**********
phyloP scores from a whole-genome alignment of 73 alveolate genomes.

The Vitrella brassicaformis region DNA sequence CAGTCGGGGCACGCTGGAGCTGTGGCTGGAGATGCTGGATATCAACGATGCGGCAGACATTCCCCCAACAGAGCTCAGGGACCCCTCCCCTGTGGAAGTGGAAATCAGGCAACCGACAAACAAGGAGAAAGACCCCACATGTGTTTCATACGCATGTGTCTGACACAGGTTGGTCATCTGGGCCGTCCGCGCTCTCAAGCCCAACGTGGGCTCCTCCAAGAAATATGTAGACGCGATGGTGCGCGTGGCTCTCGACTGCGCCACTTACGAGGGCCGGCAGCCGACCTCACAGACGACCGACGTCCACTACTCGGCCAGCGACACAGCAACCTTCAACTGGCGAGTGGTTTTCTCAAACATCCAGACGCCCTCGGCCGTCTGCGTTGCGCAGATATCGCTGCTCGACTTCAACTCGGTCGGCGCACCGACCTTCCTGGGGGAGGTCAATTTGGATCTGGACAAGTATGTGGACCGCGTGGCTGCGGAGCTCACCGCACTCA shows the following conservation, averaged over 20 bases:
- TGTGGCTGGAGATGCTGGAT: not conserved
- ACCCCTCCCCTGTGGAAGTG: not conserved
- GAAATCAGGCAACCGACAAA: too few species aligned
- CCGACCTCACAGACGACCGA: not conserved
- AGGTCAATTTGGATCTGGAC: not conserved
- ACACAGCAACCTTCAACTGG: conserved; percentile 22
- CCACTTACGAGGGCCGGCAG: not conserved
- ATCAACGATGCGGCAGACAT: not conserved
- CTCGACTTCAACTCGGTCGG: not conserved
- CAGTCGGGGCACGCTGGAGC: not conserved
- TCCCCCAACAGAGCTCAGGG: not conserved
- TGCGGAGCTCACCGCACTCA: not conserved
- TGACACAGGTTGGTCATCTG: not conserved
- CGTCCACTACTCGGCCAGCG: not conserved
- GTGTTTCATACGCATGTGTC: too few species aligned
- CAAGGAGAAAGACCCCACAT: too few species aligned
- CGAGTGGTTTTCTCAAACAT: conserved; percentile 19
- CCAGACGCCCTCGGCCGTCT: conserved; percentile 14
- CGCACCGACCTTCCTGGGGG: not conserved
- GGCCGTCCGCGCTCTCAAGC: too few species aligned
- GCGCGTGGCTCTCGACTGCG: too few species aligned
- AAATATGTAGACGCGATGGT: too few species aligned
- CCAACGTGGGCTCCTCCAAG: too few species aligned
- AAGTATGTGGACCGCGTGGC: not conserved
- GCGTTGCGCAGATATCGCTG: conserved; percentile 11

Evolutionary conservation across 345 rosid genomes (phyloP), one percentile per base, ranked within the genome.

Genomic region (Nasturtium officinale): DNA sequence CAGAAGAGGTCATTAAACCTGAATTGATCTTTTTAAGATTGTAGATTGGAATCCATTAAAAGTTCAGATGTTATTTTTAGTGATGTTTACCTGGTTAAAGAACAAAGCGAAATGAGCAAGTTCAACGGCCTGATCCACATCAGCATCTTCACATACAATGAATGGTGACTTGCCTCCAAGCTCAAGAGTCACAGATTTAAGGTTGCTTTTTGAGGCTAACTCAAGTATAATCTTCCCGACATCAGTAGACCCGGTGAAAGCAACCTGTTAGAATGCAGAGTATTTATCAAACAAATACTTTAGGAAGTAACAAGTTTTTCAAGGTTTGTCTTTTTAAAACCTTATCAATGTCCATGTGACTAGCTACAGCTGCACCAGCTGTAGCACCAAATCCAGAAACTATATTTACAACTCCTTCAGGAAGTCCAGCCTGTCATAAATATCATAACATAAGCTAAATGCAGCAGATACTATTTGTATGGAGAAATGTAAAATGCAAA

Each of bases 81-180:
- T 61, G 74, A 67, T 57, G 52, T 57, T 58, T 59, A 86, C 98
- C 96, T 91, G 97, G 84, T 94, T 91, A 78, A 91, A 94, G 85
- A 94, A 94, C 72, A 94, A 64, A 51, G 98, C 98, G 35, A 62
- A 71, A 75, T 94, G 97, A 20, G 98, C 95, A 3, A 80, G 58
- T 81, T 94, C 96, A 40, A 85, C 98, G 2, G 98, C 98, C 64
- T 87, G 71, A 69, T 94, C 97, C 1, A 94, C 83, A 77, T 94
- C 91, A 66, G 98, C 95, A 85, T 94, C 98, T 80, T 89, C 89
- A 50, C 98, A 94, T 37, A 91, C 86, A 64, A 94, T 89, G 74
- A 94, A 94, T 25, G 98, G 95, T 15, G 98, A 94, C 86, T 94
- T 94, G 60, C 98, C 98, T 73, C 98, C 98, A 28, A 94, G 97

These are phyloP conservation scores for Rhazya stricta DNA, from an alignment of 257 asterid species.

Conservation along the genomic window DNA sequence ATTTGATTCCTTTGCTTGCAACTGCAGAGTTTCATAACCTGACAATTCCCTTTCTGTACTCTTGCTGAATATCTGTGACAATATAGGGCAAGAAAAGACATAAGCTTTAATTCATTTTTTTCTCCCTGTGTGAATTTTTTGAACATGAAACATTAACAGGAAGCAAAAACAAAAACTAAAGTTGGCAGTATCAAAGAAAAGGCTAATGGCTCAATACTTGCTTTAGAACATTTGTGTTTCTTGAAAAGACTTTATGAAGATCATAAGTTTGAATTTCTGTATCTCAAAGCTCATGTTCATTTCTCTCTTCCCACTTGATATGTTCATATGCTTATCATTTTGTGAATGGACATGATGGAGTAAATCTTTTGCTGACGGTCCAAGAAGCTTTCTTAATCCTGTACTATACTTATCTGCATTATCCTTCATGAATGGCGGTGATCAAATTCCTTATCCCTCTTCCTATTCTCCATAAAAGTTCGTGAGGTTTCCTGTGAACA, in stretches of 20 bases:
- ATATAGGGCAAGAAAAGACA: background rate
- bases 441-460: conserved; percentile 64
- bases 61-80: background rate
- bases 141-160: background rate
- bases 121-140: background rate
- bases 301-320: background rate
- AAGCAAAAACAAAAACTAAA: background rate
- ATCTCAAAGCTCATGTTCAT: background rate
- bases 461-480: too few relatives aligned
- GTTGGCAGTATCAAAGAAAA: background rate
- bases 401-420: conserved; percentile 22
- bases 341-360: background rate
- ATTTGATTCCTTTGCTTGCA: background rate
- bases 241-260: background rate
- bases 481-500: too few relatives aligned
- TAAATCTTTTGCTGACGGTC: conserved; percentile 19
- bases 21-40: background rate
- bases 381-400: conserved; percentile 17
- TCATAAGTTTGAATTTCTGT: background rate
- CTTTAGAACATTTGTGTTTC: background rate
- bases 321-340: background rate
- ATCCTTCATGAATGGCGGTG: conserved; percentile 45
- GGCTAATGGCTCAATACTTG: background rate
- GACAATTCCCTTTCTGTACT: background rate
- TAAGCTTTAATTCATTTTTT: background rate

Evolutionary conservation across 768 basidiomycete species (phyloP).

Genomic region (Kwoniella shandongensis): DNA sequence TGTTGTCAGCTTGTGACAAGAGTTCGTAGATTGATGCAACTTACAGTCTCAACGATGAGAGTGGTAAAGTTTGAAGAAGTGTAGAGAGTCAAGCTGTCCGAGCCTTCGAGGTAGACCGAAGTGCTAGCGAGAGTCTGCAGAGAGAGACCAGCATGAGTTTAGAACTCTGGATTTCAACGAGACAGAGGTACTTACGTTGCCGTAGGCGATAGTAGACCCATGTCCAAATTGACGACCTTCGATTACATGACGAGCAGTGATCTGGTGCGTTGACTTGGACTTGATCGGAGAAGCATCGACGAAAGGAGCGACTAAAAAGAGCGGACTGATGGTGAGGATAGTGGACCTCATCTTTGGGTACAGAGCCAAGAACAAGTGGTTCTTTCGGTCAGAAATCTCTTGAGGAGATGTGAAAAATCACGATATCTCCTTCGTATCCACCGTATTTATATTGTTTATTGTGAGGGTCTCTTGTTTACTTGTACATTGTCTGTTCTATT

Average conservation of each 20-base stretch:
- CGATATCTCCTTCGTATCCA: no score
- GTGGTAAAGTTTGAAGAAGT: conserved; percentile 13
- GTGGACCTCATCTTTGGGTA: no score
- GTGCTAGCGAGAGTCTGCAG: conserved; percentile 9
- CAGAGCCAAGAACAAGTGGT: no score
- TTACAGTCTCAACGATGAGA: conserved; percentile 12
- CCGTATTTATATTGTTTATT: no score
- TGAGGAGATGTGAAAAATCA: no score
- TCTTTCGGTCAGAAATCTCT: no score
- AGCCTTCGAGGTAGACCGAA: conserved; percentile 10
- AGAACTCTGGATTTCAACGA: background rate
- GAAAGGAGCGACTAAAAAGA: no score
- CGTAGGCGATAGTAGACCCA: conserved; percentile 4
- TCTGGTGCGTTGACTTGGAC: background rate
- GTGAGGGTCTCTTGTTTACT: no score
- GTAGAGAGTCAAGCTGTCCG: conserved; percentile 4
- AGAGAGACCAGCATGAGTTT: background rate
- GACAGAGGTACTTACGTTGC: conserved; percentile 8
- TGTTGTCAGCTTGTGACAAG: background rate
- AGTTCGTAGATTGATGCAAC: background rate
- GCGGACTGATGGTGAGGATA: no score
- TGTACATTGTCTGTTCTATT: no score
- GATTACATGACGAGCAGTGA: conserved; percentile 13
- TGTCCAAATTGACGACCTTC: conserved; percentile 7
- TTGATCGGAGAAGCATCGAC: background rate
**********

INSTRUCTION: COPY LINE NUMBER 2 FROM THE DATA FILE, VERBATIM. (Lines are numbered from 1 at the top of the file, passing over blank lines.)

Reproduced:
The Vitrella brassicaformis region DNA sequence CAGTCGGGGCACGCTGGAGCTGTGGCTGGAGATGCTGGATATCAACGATGCGGCAGACATTCCCCCAACAGAGCTCAGGGACCCCTCCCCTGTGGAAGTGGAAATCAGGCAACCGACAAACAAGGAGAAAGACCCCACATGTGTTTCATACGCATGTGTCTGACACAGGTTGGTCATCTGGGCCGTCCGCGCTCTCAAGCCCAACGTGGGCTCCTCCAAGAAATATGTAGACGCGATGGTGCGCGTGGCTCTCGACTGCGCCACTTACGAGGGCCGGCAGCCGACCTCACAGACGACCGACGTCCACTACTCGGCCAGCGACACAGCAACCTTCAACTGGCGAGTGGTTTTCTCAAACATCCAGACGCCCTCGGCCGTCTGCGTTGCGCAGATATCGCTGCTCGACTTCAACTCGGTCGGCGCACCGACCTTCCTGGGGGAGGTCAATTTGGATCTGGACAAGTATGTGGACCGCGTGGCTGCGGAGCTCACCGCACTCA shows the following conservation, averaged over 20 bases: